South Australia’s Healthcare System – A Political Analysis

We conducted interviews and surveys of government staff. The research participants were categorised by the sector in which their department/agency was located (health, industry, governance, etc.). Departmental names and structures changed frequently during the research period.

We judged SA HiAP to have made a modest contribution to actions likely to improve health in the state, relative to its small budget (0.00948% of the Health Department’s 2015-16 budget). The reasons for its success were political will and a supportive policy network.

Social Determinants of Health

The social determinants of health (SDH) are the conditions in which people live, such as education, income, job opportunities and housing. These factors influence their health and well being in a range of ways such as food insecurity, lack of economic mobility, interpersonal violence, poor mental and physical health, inadequate social support and poverty.

In order to improve population health and reduce inequities, government action across sectors is necessary to tackle the SDH. A common approach to this is the Health in All Policies (HiAP) initiative which involves incorporating consideration of health and wellbeing into government policymaking. HiAP has been implemented in South Australia for over 10 years. Key drivers for the longevity of HiAP include a clear political mandate, a move from a short term project focus to institutionalisation through new public health legislation, finding a fit between the HiAP ideas and the dominant economic paradigm of government, and supporting a network of policy entrepreneurs and champions.

To evaluate the impact of HiAP, a mixed methods study was conducted including 144 semi-structured key informant interviews; two electronic surveys of government public servants in 2013 and 2015; analysis of state government policy documents; and construction of a program logic model to shape assessment of the feasibility of attribution of HiAP activities to population health outcomes. The results showed that a strong and committed leadership from the SA Health Department along with flexible partnership practices and processes have been important enablers of the success of HiAP.

Despite the high level of interest in the social determinants of health by the government and its agencies, HiAP has been challenged to make the case that it can contribute to achieving health equity goals. It has achieved its core goals of facilitating joined up government for co-benefits, but the more distal intent to address the inequities that underpin poverty and disadvantage has not gained as much traction. This reflects the fact that HiAP is being implemented at a government level which does not control the basic structures of society that determine inequalities and so is limited to the implementation of initiatives which change daily living conditions and do not redistribute resources.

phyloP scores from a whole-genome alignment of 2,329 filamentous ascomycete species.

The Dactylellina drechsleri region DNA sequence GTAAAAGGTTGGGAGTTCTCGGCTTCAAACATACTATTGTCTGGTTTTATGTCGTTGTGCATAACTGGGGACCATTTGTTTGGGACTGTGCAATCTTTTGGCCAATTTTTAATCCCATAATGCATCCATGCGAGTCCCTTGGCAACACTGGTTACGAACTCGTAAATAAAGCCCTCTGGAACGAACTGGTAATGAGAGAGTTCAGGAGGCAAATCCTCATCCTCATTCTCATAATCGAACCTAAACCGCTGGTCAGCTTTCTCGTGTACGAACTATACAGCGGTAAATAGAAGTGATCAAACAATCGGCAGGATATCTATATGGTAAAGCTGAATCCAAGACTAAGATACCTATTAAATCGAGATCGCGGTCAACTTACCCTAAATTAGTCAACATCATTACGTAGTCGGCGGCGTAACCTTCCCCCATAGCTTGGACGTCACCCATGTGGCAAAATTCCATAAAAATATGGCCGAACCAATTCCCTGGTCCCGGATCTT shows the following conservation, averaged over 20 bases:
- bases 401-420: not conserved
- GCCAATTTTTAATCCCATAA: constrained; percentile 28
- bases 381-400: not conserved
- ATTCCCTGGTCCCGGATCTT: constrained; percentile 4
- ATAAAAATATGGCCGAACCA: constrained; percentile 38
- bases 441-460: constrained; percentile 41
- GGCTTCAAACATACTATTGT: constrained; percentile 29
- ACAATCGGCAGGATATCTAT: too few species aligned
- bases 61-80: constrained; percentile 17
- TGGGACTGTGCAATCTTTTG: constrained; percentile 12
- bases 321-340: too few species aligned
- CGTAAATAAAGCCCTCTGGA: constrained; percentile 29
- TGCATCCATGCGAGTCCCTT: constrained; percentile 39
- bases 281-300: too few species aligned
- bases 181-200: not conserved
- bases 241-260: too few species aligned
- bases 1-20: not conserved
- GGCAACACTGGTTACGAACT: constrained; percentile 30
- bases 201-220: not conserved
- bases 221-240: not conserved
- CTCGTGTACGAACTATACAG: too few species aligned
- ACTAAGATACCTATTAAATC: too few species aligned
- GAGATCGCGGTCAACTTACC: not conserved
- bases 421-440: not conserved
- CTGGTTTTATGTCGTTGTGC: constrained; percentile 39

Health Policy

In our analysis of the early implementation of HiAP in South Australia we consider how other sectors became involved and what has contributed to the success or otherwise of a health in all policies approach. Our analysis draws on a subset of 112 interviews conducted as part of the wider HiAP evaluation; 49 interviews with staff from departments/agencies other than the Department of Health, 54 with Health Department staff and five with academics who were involved with HiAP.

A number of factors appear to have been influential in the development of a supportive policy network. Firstly, there was general acceptance that health is influenced by social determinants outside the health sector and that the health in all policies approach provides a valuable mechanism to influence work across government on these determinants of health. Secondly, the support and enthusiasm of a small group of champions and policy entrepreneurs has played a critical role in supporting and disseminating understanding of healthy public policy and the social determinants of health. These individuals were able to build relationships, provide leadership and create the momentum required for a health in all policies initiative to gain traction within the bureaucracy.

Thirdly, the transition from a short term project focus to institutionalisation through new public health legislation helped give the HiAP approach greater longevity and legitimacy. The introduction of the health in all policies policy mandate also provided a clear political mandate for Health Department and allied agency staff to continue working with their colleagues across government on policy initiatives that had a direct impact on the health and wellbeing of South Australians.

Lastly, the alignment of HiAP ideas with the dominant economic paradigm of government provided further support for the ongoing existence of the HiAP policy mandate. The focus on a ‘State of Wellbeing’ and the linking of health to the strategic priorities of Economic Development and Growing Advanced Manufacturing meant that health was framed as an economic concern.